To prevent blisters and still produce bright images, the addition of a water-soluble polymer that has a thickening effect on the acrylic emulsion (i.e., increasing the viscosity of acrylic emulsion) is effective. When, however, the mutual action between the acrylic emulsion and the water-soluble polymer is too strong, it is found that the densified acrylic emulsion and the water-soluble polymer coagulate during the drying process after the application of the film liquid, forming many cracks or pin holes on the upper part of the phosphor, thereby failing to produce a desirable metal film.

The addition of a water-soluble polymer in the filming solution thickens the acrylic emulsion to prevent uneven coating and to produce a uniform film with a small amount of film resin, and also improves the allowable margin for blisters. However, relying on the water-soluble polymer for thickening induces coagulation during the process of drying and densifying, causing many cracks also on the upper part of the phosphor dots and degrading the quality. It has been found that these conflicting conditions can be dealt with effectively by increasing the viscosity of the acrylic emulsion itself, while keeping the amount of water-soluble polymer to be added as small as possible.

In the following, specifications on an acrylic emulsion required to produce a desired metal film will be described.

First, the control of the hardness of the acrylic emulsion is performed as follows. An index for acrylic emulsion hardness includes a minimum film forming temperature. FIG. 5 shows the relation between the minimum film forming temperature and the transmittivity of a metal film. It was found that the minimum film forming temperature required to produce a metal film with a desired transmittivity of 0.1% to 1.0% ranges from 30° C. to 50° C. When the minimum film forming temperature is less than 30° C., the formed organic film is soft, so that cracks are considered unlikely to develop in the organic film. In reality, however, the metal film was formed with cracks due to the generation of blisters and its transmittivity exceeded 1.0%. When the minimum film forming temperature is higher than 50° C., the organic film becomes too hard, increasing the number of cracks. Hence, the transmittivity exceeded 1.0%.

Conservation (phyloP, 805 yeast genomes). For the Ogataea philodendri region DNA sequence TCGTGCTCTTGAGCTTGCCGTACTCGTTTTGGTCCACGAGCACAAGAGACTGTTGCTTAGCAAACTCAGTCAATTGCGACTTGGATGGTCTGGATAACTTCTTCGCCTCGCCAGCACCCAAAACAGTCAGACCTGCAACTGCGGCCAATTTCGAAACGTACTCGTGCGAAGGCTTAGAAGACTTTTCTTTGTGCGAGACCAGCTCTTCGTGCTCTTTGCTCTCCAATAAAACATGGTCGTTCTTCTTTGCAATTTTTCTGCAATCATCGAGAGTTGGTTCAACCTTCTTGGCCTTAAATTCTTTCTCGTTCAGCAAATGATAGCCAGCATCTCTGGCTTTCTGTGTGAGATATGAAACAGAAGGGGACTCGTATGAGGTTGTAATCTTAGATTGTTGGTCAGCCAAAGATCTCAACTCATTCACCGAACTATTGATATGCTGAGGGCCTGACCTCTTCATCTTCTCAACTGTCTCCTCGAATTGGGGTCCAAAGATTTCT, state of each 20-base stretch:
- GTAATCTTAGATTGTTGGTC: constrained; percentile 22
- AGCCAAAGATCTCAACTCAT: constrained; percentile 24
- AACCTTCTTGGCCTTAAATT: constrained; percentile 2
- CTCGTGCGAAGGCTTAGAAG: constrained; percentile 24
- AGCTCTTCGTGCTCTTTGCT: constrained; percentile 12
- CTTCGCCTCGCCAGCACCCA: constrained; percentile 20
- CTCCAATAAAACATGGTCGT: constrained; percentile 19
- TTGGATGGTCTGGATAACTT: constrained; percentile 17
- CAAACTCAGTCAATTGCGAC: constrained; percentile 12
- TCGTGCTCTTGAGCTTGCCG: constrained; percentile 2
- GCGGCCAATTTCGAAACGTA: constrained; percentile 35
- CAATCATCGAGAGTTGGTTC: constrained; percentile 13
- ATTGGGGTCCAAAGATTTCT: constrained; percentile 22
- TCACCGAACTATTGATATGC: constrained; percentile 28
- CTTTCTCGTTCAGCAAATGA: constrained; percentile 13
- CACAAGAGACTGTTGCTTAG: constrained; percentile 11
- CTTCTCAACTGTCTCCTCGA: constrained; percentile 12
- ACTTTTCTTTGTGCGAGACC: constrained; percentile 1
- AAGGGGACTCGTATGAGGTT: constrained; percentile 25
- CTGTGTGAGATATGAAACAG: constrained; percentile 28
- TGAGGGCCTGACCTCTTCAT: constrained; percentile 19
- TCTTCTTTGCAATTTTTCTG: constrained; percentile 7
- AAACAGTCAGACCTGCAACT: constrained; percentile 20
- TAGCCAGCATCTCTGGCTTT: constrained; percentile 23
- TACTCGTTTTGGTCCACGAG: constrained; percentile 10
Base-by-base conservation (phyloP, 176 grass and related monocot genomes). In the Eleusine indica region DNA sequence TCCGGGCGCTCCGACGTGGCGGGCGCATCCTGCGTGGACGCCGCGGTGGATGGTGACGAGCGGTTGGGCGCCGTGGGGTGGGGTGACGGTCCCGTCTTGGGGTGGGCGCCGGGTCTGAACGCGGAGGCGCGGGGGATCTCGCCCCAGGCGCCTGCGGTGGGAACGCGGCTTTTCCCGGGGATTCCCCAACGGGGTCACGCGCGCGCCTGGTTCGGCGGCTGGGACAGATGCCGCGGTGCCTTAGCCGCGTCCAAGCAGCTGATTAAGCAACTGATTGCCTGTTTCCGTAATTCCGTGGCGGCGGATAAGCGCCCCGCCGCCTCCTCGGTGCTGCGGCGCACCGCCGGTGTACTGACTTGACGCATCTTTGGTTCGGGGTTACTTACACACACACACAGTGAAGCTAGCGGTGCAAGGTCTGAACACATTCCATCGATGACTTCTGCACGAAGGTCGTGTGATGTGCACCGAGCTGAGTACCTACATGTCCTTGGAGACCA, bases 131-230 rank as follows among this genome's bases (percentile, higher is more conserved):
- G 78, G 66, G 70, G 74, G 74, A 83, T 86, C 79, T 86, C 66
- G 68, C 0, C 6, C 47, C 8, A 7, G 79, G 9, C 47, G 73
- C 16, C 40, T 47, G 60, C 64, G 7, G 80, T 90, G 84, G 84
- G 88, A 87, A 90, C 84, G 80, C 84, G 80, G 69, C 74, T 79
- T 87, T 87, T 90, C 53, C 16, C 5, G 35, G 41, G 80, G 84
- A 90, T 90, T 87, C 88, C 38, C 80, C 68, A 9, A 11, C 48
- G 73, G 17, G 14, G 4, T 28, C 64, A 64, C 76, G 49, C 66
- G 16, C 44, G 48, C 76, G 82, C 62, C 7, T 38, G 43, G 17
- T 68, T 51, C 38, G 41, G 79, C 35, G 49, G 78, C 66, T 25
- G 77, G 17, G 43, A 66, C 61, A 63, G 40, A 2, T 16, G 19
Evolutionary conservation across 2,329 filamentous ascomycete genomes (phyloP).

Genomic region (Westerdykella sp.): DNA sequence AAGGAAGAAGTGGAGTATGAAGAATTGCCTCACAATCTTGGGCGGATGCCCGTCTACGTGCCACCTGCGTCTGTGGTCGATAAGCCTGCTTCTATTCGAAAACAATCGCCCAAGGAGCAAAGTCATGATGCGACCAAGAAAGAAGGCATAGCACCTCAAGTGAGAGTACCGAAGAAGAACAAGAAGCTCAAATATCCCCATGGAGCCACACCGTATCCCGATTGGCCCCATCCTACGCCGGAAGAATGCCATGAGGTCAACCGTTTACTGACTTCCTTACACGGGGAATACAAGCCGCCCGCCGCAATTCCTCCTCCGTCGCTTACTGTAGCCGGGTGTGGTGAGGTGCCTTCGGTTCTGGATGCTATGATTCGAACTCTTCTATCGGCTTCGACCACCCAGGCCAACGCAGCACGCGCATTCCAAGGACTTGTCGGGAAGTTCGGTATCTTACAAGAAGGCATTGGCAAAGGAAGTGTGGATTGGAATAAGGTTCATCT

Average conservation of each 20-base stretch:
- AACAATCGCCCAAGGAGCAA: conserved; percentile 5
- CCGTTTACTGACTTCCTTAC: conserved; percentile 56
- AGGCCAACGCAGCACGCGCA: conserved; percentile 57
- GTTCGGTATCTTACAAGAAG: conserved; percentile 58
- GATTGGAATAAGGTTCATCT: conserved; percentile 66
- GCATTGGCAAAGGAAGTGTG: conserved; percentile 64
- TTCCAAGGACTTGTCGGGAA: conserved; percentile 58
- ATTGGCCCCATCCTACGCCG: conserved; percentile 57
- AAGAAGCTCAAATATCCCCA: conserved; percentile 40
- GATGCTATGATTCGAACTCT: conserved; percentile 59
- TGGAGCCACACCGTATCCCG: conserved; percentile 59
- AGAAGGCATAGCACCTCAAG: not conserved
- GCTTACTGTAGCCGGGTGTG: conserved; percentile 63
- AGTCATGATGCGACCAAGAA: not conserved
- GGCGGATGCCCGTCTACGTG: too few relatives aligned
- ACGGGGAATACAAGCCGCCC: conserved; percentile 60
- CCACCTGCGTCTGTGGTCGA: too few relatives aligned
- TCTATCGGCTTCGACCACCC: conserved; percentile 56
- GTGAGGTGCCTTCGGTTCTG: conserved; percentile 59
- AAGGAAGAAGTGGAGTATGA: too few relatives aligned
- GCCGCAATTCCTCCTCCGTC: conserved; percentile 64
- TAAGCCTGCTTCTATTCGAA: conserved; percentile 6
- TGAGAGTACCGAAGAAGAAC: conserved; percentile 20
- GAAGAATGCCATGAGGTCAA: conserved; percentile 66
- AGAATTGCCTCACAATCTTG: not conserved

It is also found that, for the acrylic emulsion to achieve an appropriate, hardness, methyl methacrylate should be used as the main component of the acrylic emulsion. Methyl methacrylate has a glass transition point in a high temperature region higher than 80° C. and has sufficient hardness to cause cracks in the metal film. FIG. 6 shows the relation between the amount, of methyl methacrylate to be added and the transmittivity of a metal film. At 40% by weight of methyl methacrylate, the metal film was formed with blisters, so that methyl methacrylate needs to be added in amounts of at least 40% by weight. It is found that the required amount of methyl methacrylate to be added during the making of the emulsion in order to reliably prevent blisters is 50% by weight or higher. When methyl methacrylate was in excess of 80% by weight, the transmittivity of the metal exceeded 1.0%. As the copolymerization components of the acrylic emulsion, butyl acrylate was used only when the methyl methacrylate was 80% by weight and, when the blending amount was other than that, ethyl acrylate was used.

The transmittivity of the metal film was obtained by peeling the metal film with caution so that cracks will not propagate from the phosphor layer into the metal film and by measuring the transmittivity of the metal film using a spectrophotometer. The wavelength used was 550 nm. The range of the transmittivity from 0.1% to 1.0% was derived by changing the specifications of the filming solution, applying the respective solutions to the panel portion and examining and observing the brightness and the blister condition. If the metal film is formed so that its transmittivity is less than 0.1%, blisters are produced partly over the panel inner surface with the result that the portions where the blisters are formed become dark. If the metal film is formed so that its transmittivity is higher than 1.0%, the screen as a whole becomes dark. Therefore, it is preferred that the metal film have cracks and pin holes to such an extent that the transmittivity is in the range of 0.1% to 1.0%.

Next, the method of providing the thickening action will be described. The acrylic emulsion is copolymerized with acrylic acid and/or methacrylic acid so that it possesses carboxylic acid, which in turn enhances its ability to thicken with the addition of the water-soluble polymer. FIG. 7 shows the relation between the amount of methacrylic acid compounded and the transmittivity of the metal film. FIG. 7 shows, in particular, the cases for 50% and 80% by weight of methyl methacrylate, (MMA) in the emulsion. From this figure, it is seen that when the amount of methyl methacrylate (MMA) is set in the range of 50-80% by weight, the transmittivity of the metal reflection film can be made lower than 1.0% by setting the amount of methacrylic acid to be added in the range of 1-19% by weight.